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 Friday, 17 January, 2003, 17:46 GMT
Russia strikes Iraq oil deal
Iraqi oil field at Beiji
Iraq's decrepit oil industry needs foreign investment
Iraq has awarded a major oil contract to a Russian company, in what is seen as a step towards mending relations between the two countries.

Two further agreements have been initialled, promising another two Russian firms a share of Iraq's oil revenue.

Last month sharp words were exchanged between the two countries, when Baghdad cancelled a $3.7bn contract with Russia's largest oil company Lukoil.

The new oil contracts will boost relations between Iraq and Russia at a time when Baghdad is desperate for allies on the UN security council.

Oilmen caught in geopolitics

Moscow has consistently opposed the threat of American military action against Iraq - and has argued that Iraq is co-operating with UN weapons inspectors.

But relations between Moscow and Baghdad were dented in December, when Iraq abruptly cancelled the Lukoil contract.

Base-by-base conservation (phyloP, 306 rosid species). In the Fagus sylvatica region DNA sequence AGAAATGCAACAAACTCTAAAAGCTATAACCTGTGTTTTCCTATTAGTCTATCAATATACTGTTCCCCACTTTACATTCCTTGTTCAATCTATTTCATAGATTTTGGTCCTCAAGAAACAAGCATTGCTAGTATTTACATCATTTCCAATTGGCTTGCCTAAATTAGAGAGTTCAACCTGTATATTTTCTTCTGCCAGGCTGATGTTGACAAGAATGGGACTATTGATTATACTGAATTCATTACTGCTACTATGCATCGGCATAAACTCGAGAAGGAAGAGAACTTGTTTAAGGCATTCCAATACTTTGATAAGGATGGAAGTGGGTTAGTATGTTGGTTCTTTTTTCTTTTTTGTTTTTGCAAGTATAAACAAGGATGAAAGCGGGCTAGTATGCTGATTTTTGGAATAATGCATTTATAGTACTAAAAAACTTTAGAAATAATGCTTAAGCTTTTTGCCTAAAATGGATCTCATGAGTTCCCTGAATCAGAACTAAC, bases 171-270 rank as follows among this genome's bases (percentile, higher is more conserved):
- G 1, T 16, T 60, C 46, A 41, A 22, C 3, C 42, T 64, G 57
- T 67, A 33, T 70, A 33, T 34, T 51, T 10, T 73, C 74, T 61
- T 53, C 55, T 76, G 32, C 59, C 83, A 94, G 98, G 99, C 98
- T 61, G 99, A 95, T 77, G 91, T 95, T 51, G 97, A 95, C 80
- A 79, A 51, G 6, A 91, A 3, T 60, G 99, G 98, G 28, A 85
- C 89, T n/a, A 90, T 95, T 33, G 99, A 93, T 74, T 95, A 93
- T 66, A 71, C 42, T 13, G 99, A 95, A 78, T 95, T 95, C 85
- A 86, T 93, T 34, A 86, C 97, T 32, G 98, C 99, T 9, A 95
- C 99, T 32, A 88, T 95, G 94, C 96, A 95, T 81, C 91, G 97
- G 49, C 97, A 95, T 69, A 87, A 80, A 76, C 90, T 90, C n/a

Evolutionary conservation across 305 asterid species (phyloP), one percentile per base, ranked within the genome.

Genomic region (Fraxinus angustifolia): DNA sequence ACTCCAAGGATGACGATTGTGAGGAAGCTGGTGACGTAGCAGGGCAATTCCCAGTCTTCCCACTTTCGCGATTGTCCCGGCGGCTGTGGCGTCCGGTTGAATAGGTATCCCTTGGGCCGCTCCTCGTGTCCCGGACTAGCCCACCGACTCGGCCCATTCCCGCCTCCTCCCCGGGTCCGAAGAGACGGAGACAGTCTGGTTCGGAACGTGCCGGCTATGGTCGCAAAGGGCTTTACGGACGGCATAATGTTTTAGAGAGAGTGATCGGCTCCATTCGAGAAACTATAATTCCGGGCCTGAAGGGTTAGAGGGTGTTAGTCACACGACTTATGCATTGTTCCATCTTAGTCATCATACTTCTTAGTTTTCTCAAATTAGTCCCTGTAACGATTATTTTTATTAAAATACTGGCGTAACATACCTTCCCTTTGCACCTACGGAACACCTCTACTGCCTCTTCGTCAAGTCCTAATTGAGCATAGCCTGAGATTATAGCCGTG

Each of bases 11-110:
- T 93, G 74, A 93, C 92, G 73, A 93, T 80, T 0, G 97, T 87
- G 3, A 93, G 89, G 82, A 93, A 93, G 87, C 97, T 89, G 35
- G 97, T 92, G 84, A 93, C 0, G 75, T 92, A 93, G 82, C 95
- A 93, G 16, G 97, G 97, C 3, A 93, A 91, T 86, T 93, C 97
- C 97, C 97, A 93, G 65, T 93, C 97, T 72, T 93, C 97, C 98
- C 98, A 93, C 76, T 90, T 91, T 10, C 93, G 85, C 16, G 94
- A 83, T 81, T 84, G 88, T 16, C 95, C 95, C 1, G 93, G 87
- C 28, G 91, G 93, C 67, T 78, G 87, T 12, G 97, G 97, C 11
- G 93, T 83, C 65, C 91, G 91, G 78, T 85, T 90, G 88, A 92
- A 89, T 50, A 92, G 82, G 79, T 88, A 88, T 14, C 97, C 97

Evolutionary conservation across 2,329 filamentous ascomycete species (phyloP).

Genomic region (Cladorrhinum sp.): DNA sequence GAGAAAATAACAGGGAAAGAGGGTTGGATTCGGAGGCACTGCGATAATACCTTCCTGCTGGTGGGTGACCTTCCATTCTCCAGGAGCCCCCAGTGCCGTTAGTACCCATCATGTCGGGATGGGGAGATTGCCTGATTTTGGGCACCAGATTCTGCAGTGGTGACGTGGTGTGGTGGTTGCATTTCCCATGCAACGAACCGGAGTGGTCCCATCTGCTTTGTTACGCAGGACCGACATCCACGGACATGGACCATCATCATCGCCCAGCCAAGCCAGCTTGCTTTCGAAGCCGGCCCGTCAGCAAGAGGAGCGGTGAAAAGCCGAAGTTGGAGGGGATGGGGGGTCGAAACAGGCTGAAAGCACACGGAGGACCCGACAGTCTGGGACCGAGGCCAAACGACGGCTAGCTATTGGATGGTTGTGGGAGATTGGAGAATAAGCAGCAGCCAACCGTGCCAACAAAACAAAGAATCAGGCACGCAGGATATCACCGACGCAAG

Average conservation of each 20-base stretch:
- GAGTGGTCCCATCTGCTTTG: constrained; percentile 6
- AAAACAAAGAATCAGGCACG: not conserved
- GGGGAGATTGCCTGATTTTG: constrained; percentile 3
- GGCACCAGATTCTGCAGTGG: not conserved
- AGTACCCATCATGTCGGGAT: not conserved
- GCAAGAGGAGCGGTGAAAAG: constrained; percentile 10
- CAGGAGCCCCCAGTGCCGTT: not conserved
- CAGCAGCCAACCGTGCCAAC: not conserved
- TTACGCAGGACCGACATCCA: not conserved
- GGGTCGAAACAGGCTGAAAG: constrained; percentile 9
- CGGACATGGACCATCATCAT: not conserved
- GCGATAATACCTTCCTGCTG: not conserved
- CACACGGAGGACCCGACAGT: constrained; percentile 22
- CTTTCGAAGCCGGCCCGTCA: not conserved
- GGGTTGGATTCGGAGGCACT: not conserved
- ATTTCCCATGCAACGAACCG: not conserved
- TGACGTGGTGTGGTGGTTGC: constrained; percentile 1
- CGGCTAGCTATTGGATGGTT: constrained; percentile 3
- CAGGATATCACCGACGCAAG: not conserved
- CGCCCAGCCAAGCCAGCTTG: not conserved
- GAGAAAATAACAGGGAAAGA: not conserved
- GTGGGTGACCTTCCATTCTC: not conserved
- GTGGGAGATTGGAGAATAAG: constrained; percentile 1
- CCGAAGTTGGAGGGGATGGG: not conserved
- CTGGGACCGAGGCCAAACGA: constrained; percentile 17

The official reason given by the Iraqis was that Lukoil had failed to start development work - something that is forbidden by UN sanctions.

But political motives may have been behind the decision: Baghdad was angry with Lukoil executives for talking to Iraqi opposition leaders, and angry with Moscow for voting in favour of the latest UN resolution on Iraq.

Lukoil still in the lurch

The new contract allows Stroytransgaz to develop block four in Iraq's Western Desert, once UN sanctions have been lifted.

The two initialled contracts were with Soyuzneftegaz for the 100,000-barrel-a-day Rafidain field in southern Iraq and with Tatneft for block nine in the Western Desert.

"I would interpret these deals as Iraq desperately trying not to lose what little support they may still have left after their recent hardline attitude towards Lukoil," said Paul Collison, an energy analyst at Brunswick UBS Warburg in Moscow.

But the status of the Lukoil deal to develop the West Qurna two oil field is still unclear.

Lukoil representatives - currently in Baghdad for talks - said they had won back the deal, while Iraqi officials indicated that there were still disagreements.

Russian deputy energy minister Ivan Matlashov said "the door is still open for Lukoil", and he expressed his hope that the contract would not be awarded to any other company.

Iraq's oil reserves are second in size only to those of Saudi Arabia.

See also:

12 Dec 02 | Business
19 Sep 02 | Business
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